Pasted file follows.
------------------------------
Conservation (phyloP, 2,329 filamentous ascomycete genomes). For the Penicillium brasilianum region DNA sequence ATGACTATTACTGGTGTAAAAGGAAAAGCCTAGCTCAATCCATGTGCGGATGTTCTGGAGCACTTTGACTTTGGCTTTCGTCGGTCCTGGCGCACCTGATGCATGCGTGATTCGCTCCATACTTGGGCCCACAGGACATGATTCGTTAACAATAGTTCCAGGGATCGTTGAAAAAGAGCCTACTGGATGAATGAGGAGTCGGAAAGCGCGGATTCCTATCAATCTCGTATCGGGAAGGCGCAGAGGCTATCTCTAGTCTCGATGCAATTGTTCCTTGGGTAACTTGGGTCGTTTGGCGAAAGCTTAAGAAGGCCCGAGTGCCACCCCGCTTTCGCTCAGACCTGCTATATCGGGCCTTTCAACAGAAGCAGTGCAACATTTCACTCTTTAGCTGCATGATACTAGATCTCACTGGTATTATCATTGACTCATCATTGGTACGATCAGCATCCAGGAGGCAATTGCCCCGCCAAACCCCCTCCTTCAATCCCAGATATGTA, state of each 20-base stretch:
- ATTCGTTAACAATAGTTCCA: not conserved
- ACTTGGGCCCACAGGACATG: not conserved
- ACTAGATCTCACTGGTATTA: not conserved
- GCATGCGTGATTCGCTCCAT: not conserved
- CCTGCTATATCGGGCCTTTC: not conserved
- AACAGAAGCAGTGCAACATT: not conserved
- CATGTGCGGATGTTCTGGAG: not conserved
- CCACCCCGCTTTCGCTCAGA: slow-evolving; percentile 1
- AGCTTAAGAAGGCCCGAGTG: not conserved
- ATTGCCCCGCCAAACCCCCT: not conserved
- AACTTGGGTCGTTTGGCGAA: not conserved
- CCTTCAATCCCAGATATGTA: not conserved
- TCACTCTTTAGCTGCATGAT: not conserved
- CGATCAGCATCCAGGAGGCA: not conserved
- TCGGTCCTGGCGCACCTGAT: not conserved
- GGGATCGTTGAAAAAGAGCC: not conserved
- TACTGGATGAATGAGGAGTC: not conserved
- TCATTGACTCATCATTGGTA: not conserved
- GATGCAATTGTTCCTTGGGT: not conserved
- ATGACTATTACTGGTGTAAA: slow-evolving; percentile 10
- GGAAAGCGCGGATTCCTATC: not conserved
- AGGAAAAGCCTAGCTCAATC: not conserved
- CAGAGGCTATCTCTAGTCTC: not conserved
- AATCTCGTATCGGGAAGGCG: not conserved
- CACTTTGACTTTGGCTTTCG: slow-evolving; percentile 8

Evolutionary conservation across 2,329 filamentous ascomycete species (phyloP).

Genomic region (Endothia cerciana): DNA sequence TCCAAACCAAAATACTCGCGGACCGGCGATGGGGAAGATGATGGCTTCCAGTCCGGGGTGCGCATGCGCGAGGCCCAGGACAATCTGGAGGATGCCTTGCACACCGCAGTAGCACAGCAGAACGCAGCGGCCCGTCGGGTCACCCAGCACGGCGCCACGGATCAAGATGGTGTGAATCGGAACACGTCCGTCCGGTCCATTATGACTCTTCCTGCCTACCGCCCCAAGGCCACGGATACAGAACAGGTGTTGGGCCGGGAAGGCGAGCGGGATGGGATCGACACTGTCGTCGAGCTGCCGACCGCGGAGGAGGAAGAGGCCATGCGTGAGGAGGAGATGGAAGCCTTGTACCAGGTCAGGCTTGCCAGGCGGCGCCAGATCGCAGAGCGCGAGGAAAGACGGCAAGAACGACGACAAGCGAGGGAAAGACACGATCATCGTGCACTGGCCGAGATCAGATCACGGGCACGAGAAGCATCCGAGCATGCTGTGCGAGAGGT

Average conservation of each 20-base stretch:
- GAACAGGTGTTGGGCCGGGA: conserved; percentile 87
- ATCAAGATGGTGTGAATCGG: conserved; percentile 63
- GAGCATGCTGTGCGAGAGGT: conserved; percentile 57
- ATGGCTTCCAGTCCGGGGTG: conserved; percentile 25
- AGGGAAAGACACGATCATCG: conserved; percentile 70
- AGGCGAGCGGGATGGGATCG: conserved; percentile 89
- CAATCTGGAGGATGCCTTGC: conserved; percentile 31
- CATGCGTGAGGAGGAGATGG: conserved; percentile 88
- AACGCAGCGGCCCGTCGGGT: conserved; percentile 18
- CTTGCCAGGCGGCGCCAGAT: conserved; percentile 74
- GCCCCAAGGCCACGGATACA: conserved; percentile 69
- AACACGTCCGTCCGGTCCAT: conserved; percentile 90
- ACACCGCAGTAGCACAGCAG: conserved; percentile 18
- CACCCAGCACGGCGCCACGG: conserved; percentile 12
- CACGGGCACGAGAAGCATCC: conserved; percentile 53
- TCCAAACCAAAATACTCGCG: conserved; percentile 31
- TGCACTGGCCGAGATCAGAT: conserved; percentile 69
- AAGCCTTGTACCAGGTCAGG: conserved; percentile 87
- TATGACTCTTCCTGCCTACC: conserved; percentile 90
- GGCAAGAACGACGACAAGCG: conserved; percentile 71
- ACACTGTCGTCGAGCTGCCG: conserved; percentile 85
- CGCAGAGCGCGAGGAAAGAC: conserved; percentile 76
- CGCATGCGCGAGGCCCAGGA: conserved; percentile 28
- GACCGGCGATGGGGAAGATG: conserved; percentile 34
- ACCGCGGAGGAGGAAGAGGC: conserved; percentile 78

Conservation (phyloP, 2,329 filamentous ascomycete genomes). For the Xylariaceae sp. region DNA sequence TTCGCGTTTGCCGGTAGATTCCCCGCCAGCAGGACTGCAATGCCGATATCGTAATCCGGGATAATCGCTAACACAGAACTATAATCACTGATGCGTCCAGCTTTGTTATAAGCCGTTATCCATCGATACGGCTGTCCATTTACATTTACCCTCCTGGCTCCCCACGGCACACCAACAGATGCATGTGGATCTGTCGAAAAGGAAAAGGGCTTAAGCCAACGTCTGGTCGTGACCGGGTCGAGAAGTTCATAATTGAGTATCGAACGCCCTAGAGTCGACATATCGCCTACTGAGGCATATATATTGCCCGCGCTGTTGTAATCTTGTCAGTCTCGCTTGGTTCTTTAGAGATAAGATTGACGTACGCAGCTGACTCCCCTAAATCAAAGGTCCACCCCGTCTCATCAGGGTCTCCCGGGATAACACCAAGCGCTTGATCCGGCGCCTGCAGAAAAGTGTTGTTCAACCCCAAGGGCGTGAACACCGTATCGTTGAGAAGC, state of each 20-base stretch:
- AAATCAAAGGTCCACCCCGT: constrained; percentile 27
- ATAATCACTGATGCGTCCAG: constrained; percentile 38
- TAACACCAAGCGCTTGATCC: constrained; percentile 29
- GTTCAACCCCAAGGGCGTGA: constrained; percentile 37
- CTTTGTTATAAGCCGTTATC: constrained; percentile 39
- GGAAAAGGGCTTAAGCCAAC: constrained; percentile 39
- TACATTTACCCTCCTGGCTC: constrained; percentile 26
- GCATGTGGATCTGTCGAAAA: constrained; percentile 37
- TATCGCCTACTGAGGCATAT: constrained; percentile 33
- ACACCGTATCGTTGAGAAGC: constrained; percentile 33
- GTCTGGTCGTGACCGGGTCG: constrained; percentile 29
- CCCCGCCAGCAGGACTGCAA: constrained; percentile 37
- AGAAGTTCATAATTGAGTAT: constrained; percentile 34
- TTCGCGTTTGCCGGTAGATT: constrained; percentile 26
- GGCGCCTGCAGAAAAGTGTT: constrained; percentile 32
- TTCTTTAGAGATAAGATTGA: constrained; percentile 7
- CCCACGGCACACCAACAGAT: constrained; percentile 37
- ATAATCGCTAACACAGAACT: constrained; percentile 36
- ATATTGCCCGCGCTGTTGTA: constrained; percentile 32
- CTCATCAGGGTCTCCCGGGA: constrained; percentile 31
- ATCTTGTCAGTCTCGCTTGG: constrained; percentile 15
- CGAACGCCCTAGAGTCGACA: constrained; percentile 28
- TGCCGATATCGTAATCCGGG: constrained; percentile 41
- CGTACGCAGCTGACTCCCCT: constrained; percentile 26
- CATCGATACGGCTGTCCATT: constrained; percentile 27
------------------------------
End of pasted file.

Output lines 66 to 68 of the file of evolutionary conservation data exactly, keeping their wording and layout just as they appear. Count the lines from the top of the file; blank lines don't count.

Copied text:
- GTCTGGTCGTGACCGGGTCG: constrained; percentile 29
- CCCCGCCAGCAGGACTGCAA: constrained; percentile 37
- AGAAGTTCATAATTGAGTAT: constrained; percentile 34